This week I’ve been thinking a lot about customer retention. Notice how I use ‘customer’ and not ‘user’ because whether it’s online, in store or mobile the person or company using your service is a customer, not just a number or £ amount.
Tips For Mobile Retention
We don’t always need to look at the ‘new, new’ to find some great tips for customer retention. In fact older business are usually masters at this…though at times they find it difficult to bring to the digital age.
3 areas I’d focus on
What do I mean by this? How many times have you downloaded an app and not actually opened it? This is a big problem for apps developers and publishers, people download and never use. This also has a negative impact on ASO but that’s a whole post on it’s own.
If you had a store and a customer walked in, it’s unlikely you are going to ignore them. You more likely to say ‘hi’ and ask them how you can help then, right? If that’s not the case you are in trouble…
If you’d do this in person why wouldn’t you do something similar with your app?
What am I getting at?
Push!! PUSH!!! Once your app has installed tell the user, remind them, say ‘Hi’! Call them in to the app to set up or to go through your tutorial. Do anything to remind your new customer that they installed the app and might want to actually use it.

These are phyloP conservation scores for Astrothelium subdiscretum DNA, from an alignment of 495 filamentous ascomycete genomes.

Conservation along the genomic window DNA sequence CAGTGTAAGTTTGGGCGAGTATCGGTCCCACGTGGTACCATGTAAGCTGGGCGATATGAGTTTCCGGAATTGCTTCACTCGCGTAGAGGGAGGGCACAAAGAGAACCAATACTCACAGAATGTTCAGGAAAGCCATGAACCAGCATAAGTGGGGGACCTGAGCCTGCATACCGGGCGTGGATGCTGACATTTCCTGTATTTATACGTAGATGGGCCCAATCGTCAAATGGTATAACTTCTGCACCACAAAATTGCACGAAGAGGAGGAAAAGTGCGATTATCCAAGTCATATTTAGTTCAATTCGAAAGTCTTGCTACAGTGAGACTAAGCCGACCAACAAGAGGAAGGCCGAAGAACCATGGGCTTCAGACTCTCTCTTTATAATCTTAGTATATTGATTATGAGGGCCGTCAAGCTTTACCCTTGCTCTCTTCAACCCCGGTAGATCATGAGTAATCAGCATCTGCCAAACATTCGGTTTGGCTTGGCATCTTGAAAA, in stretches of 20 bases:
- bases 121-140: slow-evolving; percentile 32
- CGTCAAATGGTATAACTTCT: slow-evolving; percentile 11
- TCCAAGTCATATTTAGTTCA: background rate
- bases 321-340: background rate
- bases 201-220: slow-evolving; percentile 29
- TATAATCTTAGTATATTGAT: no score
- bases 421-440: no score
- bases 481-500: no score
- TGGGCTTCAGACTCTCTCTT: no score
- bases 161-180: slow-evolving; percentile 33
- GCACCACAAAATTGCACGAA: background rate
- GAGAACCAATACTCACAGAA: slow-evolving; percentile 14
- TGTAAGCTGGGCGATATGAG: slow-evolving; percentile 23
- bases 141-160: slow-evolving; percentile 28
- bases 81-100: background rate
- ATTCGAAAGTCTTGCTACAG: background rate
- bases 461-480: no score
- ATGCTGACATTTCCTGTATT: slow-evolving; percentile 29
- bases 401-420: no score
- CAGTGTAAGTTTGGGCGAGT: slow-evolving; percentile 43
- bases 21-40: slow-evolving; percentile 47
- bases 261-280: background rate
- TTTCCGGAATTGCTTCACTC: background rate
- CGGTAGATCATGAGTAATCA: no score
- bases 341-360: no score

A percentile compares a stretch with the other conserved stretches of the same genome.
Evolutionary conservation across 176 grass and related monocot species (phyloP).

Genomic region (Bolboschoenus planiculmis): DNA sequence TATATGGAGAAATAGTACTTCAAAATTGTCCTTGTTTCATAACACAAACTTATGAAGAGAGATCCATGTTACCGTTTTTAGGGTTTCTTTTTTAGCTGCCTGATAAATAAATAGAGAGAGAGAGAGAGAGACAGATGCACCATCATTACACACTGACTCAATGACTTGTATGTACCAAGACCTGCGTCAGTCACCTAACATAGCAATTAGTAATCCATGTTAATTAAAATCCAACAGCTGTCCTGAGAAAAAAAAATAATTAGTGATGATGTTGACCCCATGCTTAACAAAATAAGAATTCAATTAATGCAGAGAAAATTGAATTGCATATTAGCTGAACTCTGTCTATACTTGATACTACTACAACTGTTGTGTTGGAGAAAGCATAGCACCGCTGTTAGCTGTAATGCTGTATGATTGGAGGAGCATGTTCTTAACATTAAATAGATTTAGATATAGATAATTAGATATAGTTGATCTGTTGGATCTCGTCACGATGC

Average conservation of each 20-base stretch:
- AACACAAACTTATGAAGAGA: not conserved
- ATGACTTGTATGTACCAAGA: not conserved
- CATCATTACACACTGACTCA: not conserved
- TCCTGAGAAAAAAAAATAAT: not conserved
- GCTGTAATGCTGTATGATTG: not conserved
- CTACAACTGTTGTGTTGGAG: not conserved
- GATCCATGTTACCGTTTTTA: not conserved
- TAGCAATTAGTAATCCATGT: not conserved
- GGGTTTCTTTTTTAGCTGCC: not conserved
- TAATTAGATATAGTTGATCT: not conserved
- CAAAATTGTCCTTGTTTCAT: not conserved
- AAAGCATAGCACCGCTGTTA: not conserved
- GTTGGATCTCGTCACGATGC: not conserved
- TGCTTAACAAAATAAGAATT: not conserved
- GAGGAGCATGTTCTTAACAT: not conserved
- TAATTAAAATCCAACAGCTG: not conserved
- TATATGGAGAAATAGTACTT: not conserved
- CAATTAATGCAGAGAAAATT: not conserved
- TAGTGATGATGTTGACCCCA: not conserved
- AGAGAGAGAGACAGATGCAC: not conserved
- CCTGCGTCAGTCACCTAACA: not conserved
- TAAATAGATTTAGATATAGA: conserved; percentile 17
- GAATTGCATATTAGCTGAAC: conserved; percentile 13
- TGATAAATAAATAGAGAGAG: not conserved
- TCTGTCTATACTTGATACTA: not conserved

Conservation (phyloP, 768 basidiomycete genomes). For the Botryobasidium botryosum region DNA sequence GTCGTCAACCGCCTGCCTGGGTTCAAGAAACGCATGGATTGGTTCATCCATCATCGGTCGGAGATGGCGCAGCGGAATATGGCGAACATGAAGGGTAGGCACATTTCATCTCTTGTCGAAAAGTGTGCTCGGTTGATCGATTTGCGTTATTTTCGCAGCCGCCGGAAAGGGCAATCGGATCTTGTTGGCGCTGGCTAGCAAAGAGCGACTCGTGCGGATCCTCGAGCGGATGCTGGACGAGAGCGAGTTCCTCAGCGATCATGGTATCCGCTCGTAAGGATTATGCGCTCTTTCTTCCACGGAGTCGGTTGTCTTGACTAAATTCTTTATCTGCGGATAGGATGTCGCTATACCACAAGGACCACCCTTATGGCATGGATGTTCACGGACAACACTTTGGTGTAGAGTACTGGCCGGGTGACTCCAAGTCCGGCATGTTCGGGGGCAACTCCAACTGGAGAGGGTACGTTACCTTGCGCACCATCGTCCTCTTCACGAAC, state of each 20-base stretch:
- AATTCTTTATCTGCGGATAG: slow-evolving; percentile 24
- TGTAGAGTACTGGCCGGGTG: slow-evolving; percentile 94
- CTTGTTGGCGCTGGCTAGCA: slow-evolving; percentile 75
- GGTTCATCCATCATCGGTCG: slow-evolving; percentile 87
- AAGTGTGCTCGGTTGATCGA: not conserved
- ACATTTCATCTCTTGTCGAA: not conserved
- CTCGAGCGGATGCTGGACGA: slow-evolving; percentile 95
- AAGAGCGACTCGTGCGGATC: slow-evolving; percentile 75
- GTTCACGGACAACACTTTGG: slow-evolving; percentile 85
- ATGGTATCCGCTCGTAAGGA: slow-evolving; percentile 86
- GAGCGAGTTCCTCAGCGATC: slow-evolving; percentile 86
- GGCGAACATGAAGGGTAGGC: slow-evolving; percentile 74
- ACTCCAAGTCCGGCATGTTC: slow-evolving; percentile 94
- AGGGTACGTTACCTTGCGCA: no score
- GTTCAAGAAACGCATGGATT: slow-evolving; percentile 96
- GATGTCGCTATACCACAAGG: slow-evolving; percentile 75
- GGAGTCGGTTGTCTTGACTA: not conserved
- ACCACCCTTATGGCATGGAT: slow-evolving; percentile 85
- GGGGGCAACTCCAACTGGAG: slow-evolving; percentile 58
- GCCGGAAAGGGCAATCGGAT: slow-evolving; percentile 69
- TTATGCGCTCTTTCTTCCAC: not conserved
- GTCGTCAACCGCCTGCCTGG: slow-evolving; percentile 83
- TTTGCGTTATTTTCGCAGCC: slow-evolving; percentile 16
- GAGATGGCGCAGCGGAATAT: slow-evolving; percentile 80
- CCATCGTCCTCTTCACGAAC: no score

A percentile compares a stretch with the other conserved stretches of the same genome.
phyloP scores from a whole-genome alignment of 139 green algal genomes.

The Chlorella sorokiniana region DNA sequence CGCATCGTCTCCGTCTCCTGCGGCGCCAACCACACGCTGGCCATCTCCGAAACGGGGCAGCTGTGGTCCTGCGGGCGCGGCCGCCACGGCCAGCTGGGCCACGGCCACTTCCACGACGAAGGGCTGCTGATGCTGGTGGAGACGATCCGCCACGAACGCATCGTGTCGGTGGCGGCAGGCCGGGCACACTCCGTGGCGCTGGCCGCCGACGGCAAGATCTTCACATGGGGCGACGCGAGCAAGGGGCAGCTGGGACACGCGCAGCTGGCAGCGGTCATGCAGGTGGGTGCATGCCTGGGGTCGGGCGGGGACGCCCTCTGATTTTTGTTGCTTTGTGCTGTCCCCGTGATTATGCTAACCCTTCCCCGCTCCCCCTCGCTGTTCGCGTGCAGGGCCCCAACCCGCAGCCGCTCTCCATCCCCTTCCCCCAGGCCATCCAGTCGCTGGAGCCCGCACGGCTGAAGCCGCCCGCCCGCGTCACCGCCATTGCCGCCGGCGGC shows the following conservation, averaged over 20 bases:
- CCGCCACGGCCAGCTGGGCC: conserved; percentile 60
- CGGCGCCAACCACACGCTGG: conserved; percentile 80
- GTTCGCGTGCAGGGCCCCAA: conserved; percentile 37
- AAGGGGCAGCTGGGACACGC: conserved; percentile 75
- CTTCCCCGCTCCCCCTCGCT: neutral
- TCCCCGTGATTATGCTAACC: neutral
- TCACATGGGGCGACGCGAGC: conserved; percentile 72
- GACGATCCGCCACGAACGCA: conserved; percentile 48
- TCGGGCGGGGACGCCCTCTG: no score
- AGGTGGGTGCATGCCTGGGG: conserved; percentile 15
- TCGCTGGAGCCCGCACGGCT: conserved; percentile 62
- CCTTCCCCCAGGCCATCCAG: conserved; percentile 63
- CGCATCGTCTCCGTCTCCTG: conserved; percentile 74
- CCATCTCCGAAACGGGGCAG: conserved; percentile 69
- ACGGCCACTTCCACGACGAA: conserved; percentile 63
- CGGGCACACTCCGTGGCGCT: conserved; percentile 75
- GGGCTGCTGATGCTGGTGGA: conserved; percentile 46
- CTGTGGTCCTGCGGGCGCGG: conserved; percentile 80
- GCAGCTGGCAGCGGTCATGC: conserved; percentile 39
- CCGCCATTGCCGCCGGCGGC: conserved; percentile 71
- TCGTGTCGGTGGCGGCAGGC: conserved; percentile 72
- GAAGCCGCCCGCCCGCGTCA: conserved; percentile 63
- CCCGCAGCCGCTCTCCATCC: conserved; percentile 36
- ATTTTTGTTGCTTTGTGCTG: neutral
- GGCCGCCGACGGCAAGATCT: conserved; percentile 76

A great example of this is myfitnesspal. However after a number of notifications they give up and admit it in a push message. This makes me sad. Don’t quit guys!!
eMail and CRM
Massively over looked. I cannot stress this enough!
Don’t be scared by the acronym CRM.
It really just means ‘know thi customer’. The more you know about your customer, the better you can talk to them and the less you will annoy them with your communication strategy.
Admittedly a newly conceived app doesn’t always fit a sign up model, for example a simple game. In saying that you need to think about the future. Do you want to build a database of customer that you can cross promote games to in the future? Of course you do, so why not start early! All you need is a name, email address and preference of news letters they want (which is usually down to frequency).
Social is tricky. But if you think of it more as a customer service and information channel you’re probably likely to have success. Also, if you’ve not got enough resource or content to justify running multiple channels then pick the one that your customers are likely to use and which fits your content and customer service approach.
One thing I will say, do not use social as a broadcast channel. It’s sure-fire way to fail at any social activity. Talk to, rather than at is going to give you better results.
There are so many channels and options out there. I think it’s important to focus on a few and be really good at them rather than trying to cover all of them badly. This way you can ensure quality and that your customers are happy and will come back when they need you.
I’d love to hear other peoples experiences with different mixes of channels to help improve the customer experience, maybe you’ve found a better mix. Let us know!!